In 2016, more than 3,500 teens were killed in car crashes nationwide, including in Missouri. The National Highway Traffic Safety Administration reports about a quarter of the teen drivers involved in fatal crashes had been drinking alcohol.

This week is National Teen Driver Safety Week and Matt Nasworthy, a spokesperson for AAA, says car crashes remain the leading cause of death for teens across the country.

Photo courtesy of MODOT

“As an age group, teen drivers get involved in more crashes than anyone else on the road,” Nasworthy says.

Although distracted driving is dangerous for anyone, regardless of age, Nasworthy says it appears to be a bigger problem for teens. The distraction doesn’t always involve a cell phone.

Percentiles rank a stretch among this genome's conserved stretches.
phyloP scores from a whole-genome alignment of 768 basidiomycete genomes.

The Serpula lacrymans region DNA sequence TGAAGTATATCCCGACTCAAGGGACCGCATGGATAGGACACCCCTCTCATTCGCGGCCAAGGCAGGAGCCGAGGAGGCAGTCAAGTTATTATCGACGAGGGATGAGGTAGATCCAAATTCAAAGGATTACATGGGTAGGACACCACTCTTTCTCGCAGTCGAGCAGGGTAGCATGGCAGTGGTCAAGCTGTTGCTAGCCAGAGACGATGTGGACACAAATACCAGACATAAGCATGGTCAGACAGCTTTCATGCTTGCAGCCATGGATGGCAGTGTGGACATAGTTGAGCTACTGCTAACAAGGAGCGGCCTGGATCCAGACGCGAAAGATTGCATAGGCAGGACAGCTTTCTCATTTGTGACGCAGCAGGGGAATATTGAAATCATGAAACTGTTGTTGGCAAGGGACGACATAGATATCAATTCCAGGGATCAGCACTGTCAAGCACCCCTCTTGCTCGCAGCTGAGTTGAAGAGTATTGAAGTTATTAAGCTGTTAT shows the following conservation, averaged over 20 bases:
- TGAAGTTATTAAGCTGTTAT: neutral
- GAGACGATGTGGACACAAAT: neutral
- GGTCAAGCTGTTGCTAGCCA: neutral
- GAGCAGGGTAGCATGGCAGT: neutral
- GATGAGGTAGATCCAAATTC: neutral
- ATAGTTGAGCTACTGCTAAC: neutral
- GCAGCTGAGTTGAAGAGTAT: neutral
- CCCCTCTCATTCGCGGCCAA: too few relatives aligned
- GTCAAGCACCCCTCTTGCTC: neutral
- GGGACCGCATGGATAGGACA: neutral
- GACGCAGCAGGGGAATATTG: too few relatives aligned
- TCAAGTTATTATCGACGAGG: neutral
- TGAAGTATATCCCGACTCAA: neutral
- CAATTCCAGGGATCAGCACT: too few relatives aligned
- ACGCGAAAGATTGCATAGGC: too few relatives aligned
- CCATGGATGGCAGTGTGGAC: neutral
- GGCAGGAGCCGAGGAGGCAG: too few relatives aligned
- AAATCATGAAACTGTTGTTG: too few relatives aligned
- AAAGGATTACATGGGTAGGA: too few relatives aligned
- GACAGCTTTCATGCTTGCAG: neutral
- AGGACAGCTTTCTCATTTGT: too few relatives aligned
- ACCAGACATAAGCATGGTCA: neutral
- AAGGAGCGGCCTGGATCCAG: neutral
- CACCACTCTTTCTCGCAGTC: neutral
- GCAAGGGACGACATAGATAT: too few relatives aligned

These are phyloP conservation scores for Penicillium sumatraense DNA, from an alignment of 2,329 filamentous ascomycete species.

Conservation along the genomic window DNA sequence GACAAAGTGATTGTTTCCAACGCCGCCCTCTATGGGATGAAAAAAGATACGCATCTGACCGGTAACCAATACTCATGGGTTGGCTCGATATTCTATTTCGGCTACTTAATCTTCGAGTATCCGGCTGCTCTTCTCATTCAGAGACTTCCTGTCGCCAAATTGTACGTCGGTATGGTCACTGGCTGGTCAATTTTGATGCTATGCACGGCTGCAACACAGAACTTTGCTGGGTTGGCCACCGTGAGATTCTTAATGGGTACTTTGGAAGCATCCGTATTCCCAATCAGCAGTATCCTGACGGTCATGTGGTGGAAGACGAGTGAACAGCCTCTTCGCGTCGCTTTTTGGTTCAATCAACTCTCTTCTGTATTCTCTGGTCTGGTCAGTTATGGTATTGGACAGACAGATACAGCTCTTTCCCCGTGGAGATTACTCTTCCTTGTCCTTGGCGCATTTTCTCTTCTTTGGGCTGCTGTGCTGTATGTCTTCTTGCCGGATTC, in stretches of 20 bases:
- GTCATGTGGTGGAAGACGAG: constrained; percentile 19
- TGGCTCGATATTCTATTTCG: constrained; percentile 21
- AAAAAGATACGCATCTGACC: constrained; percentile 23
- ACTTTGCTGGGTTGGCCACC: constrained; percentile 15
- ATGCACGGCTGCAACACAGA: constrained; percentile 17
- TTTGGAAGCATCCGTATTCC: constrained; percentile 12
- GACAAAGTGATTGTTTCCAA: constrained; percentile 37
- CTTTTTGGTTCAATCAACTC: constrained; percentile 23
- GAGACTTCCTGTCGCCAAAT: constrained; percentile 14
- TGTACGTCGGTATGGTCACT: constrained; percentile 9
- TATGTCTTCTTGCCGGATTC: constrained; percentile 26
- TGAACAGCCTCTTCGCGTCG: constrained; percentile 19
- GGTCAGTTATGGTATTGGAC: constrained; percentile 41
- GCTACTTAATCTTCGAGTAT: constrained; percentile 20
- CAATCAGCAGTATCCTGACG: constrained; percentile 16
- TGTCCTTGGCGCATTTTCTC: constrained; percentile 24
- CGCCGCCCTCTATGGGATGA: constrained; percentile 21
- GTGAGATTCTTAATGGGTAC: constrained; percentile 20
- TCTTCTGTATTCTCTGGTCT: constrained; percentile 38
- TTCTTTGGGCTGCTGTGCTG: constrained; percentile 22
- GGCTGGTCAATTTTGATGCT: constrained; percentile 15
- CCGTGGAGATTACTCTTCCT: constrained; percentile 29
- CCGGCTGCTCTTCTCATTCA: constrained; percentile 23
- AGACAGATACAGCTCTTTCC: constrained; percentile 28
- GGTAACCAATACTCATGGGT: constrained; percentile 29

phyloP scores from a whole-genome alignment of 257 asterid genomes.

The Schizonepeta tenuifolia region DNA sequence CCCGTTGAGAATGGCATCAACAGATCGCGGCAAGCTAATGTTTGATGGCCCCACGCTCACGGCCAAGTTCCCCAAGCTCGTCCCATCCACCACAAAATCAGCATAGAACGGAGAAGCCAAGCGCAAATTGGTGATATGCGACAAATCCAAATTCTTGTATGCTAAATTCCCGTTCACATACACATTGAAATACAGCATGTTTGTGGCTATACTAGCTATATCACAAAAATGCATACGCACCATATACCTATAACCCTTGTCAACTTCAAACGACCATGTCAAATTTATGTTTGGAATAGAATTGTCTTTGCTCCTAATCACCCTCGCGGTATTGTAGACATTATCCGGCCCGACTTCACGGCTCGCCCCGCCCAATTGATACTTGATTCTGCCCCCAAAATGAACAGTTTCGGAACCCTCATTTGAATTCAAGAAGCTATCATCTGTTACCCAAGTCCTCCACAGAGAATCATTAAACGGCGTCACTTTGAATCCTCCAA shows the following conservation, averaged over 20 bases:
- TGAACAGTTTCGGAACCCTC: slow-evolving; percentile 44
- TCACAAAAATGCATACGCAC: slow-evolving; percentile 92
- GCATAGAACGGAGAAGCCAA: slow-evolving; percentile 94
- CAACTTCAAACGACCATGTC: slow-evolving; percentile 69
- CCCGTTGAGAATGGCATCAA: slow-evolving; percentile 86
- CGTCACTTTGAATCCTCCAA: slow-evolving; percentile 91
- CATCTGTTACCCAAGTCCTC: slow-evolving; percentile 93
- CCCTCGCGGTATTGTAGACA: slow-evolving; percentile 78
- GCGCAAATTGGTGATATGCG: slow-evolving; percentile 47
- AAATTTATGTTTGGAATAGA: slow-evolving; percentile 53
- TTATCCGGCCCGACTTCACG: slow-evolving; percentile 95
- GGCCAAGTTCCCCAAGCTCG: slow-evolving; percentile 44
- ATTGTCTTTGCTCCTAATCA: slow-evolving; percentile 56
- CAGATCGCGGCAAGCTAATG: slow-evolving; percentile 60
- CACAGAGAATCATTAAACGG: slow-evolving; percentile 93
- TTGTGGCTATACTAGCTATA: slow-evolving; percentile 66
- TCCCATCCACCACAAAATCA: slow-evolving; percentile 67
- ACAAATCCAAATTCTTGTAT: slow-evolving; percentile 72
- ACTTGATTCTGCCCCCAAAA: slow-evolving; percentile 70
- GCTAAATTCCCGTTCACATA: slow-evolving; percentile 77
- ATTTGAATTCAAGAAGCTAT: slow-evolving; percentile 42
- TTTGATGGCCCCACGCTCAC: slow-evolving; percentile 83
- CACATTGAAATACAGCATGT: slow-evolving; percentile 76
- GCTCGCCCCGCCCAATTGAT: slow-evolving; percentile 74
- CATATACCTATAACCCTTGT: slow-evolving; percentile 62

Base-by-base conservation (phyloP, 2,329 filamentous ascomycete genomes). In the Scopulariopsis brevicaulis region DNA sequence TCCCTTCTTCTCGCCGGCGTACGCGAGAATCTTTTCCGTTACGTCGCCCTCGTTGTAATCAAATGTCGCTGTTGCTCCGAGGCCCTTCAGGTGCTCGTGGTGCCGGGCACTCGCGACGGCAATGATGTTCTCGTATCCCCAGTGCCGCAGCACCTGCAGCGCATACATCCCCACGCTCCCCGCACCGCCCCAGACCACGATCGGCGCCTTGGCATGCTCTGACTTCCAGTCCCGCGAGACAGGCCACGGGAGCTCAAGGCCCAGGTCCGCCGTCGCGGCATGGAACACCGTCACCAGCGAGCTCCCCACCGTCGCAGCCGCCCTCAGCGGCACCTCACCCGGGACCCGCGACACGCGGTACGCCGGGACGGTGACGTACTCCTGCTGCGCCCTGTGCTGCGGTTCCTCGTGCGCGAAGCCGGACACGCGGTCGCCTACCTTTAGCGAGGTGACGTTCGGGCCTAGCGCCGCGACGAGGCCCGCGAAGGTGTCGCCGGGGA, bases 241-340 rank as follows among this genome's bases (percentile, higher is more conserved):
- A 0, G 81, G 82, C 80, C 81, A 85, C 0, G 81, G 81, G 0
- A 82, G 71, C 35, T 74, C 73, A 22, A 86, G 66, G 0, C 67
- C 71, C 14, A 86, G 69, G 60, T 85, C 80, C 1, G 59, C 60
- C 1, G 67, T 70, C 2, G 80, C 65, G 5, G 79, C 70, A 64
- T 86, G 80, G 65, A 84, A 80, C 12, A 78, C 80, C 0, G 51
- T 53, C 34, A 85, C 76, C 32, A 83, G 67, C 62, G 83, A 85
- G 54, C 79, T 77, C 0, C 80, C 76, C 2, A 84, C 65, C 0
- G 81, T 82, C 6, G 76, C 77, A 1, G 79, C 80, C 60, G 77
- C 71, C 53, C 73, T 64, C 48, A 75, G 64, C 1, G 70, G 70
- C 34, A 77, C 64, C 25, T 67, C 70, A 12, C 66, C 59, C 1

“We see that almost six out of 10 of their crashes are caused by distraction…and the number one distraction for teen drivers is having other teen passengers in the car,” Nasworthy says.

Teenage passengers are being encouraged to help the driver keep their focus on the road.

“What we want teens to do is to make sure they’re not getting involved in unnecessary conversations, not pulling the driver’s attention away from the road to look at something else, or text or answer a phone,” Nasworthy says.

A passenger can also assist the teen driver by handling the controls of the radio and the air conditioner or heat.

By Radio Iowa’s Pat Curtis